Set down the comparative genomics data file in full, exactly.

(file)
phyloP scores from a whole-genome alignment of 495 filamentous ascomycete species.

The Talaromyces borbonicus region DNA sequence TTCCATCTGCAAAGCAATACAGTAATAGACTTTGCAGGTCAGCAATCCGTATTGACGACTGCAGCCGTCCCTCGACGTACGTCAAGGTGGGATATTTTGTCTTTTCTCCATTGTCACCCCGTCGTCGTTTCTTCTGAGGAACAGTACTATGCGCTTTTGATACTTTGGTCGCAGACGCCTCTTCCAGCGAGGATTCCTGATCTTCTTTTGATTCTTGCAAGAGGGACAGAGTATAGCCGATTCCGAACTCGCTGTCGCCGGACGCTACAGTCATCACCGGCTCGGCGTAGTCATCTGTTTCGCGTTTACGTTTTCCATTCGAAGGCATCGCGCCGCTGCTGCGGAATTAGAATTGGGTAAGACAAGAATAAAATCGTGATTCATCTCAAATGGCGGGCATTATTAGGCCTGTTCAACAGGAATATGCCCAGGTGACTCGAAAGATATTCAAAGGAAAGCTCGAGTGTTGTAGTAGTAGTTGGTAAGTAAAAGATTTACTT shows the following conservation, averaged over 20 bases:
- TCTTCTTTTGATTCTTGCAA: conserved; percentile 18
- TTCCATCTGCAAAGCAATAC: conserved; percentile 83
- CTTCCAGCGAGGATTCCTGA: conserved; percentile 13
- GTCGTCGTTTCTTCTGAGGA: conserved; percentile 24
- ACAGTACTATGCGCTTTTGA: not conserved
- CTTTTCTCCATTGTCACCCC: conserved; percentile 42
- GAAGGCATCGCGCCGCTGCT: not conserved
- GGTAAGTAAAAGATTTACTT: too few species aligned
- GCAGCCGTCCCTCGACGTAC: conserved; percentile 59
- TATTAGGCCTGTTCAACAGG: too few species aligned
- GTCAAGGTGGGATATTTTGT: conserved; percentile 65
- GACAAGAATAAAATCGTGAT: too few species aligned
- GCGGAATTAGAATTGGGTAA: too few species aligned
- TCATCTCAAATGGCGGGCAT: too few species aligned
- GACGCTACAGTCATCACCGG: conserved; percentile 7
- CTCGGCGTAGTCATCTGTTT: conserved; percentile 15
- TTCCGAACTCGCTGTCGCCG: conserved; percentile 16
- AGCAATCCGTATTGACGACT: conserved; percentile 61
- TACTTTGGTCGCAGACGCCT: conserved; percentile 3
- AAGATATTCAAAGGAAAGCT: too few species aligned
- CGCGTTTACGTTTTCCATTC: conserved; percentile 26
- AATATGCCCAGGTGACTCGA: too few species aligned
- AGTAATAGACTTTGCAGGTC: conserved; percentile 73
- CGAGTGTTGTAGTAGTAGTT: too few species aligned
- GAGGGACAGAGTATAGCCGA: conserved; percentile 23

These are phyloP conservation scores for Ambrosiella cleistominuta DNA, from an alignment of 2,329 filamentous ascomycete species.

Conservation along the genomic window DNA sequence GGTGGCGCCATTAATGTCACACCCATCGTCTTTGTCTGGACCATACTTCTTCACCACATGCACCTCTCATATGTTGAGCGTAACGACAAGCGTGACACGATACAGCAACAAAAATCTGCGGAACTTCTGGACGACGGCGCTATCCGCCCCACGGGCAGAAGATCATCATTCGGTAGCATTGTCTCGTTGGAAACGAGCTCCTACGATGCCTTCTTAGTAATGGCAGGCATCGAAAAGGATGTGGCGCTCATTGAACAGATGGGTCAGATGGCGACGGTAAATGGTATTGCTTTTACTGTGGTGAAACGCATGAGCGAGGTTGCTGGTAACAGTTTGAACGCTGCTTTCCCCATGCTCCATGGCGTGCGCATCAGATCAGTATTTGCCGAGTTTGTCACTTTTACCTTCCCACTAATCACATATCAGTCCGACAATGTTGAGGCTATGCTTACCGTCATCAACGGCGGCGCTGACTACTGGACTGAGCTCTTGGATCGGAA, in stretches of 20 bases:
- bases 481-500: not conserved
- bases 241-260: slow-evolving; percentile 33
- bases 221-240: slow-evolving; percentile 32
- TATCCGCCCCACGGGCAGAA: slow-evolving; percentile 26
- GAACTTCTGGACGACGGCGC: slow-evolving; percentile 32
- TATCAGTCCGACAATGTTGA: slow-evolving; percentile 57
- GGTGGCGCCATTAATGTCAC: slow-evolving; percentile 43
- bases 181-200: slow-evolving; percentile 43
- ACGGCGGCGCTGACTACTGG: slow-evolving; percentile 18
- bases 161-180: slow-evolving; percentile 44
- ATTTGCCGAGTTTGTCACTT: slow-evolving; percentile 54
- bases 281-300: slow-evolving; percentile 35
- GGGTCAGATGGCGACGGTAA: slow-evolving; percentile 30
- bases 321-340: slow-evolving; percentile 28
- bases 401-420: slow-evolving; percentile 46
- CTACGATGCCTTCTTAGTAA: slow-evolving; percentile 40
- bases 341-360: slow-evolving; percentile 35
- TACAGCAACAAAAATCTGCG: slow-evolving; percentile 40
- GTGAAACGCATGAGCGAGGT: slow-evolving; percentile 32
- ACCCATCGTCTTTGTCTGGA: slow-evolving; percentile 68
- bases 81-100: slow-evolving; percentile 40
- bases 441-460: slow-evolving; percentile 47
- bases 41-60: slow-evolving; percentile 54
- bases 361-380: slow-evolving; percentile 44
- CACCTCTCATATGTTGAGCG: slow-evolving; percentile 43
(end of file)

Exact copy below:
phyloP scores from a whole-genome alignment of 495 filamentous ascomycete species.

The Talaromyces borbonicus region DNA sequence TTCCATCTGCAAAGCAATACAGTAATAGACTTTGCAGGTCAGCAATCCGTATTGACGACTGCAGCCGTCCCTCGACGTACGTCAAGGTGGGATATTTTGTCTTTTCTCCATTGTCACCCCGTCGTCGTTTCTTCTGAGGAACAGTACTATGCGCTTTTGATACTTTGGTCGCAGACGCCTCTTCCAGCGAGGATTCCTGATCTTCTTTTGATTCTTGCAAGAGGGACAGAGTATAGCCGATTCCGAACTCGCTGTCGCCGGACGCTACAGTCATCACCGGCTCGGCGTAGTCATCTGTTTCGCGTTTACGTTTTCCATTCGAAGGCATCGCGCCGCTGCTGCGGAATTAGAATTGGGTAAGACAAGAATAAAATCGTGATTCATCTCAAATGGCGGGCATTATTAGGCCTGTTCAACAGGAATATGCCCAGGTGACTCGAAAGATATTCAAAGGAAAGCTCGAGTGTTGTAGTAGTAGTTGGTAAGTAAAAGATTTACTT shows the following conservation, averaged over 20 bases:
- TCTTCTTTTGATTCTTGCAA: conserved; percentile 18
- TTCCATCTGCAAAGCAATAC: conserved; percentile 83
- CTTCCAGCGAGGATTCCTGA: conserved; percentile 13
- GTCGTCGTTTCTTCTGAGGA: conserved; percentile 24
- ACAGTACTATGCGCTTTTGA: not conserved
- CTTTTCTCCATTGTCACCCC: conserved; percentile 42
- GAAGGCATCGCGCCGCTGCT: not conserved
- GGTAAGTAAAAGATTTACTT: too few species aligned
- GCAGCCGTCCCTCGACGTAC: conserved; percentile 59
- TATTAGGCCTGTTCAACAGG: too few species aligned
- GTCAAGGTGGGATATTTTGT: conserved; percentile 65
- GACAAGAATAAAATCGTGAT: too few species aligned
- GCGGAATTAGAATTGGGTAA: too few species aligned
- TCATCTCAAATGGCGGGCAT: too few species aligned
- GACGCTACAGTCATCACCGG: conserved; percentile 7
- CTCGGCGTAGTCATCTGTTT: conserved; percentile 15
- TTCCGAACTCGCTGTCGCCG: conserved; percentile 16
- AGCAATCCGTATTGACGACT: conserved; percentile 61
- TACTTTGGTCGCAGACGCCT: conserved; percentile 3
- AAGATATTCAAAGGAAAGCT: too few species aligned
- CGCGTTTACGTTTTCCATTC: conserved; percentile 26
- AATATGCCCAGGTGACTCGA: too few species aligned
- AGTAATAGACTTTGCAGGTC: conserved; percentile 73
- CGAGTGTTGTAGTAGTAGTT: too few species aligned
- GAGGGACAGAGTATAGCCGA: conserved; percentile 23

These are phyloP conservation scores for Ambrosiella cleistominuta DNA, from an alignment of 2,329 filamentous ascomycete species.

Conservation along the genomic window DNA sequence GGTGGCGCCATTAATGTCACACCCATCGTCTTTGTCTGGACCATACTTCTTCACCACATGCACCTCTCATATGTTGAGCGTAACGACAAGCGTGACACGATACAGCAACAAAAATCTGCGGAACTTCTGGACGACGGCGCTATCCGCCCCACGGGCAGAAGATCATCATTCGGTAGCATTGTCTCGTTGGAAACGAGCTCCTACGATGCCTTCTTAGTAATGGCAGGCATCGAAAAGGATGTGGCGCTCATTGAACAGATGGGTCAGATGGCGACGGTAAATGGTATTGCTTTTACTGTGGTGAAACGCATGAGCGAGGTTGCTGGTAACAGTTTGAACGCTGCTTTCCCCATGCTCCATGGCGTGCGCATCAGATCAGTATTTGCCGAGTTTGTCACTTTTACCTTCCCACTAATCACATATCAGTCCGACAATGTTGAGGCTATGCTTACCGTCATCAACGGCGGCGCTGACTACTGGACTGAGCTCTTGGATCGGAA, in stretches of 20 bases:
- bases 481-500: not conserved
- bases 241-260: slow-evolving; percentile 33
- bases 221-240: slow-evolving; percentile 32
- TATCCGCCCCACGGGCAGAA: slow-evolving; percentile 26
- GAACTTCTGGACGACGGCGC: slow-evolving; percentile 32
- TATCAGTCCGACAATGTTGA: slow-evolving; percentile 57
- GGTGGCGCCATTAATGTCAC: slow-evolving; percentile 43
- bases 181-200: slow-evolving; percentile 43
- ACGGCGGCGCTGACTACTGG: slow-evolving; percentile 18
- bases 161-180: slow-evolving; percentile 44
- ATTTGCCGAGTTTGTCACTT: slow-evolving; percentile 54
- bases 281-300: slow-evolving; percentile 35
- GGGTCAGATGGCGACGGTAA: slow-evolving; percentile 30
- bases 321-340: slow-evolving; percentile 28
- bases 401-420: slow-evolving; percentile 46
- CTACGATGCCTTCTTAGTAA: slow-evolving; percentile 40
- bases 341-360: slow-evolving; percentile 35
- TACAGCAACAAAAATCTGCG: slow-evolving; percentile 40
- GTGAAACGCATGAGCGAGGT: slow-evolving; percentile 32
- ACCCATCGTCTTTGTCTGGA: slow-evolving; percentile 68
- bases 81-100: slow-evolving; percentile 40
- bases 441-460: slow-evolving; percentile 47
- bases 41-60: slow-evolving; percentile 54
- bases 361-380: slow-evolving; percentile 44
- CACCTCTCATATGTTGAGCG: slow-evolving; percentile 43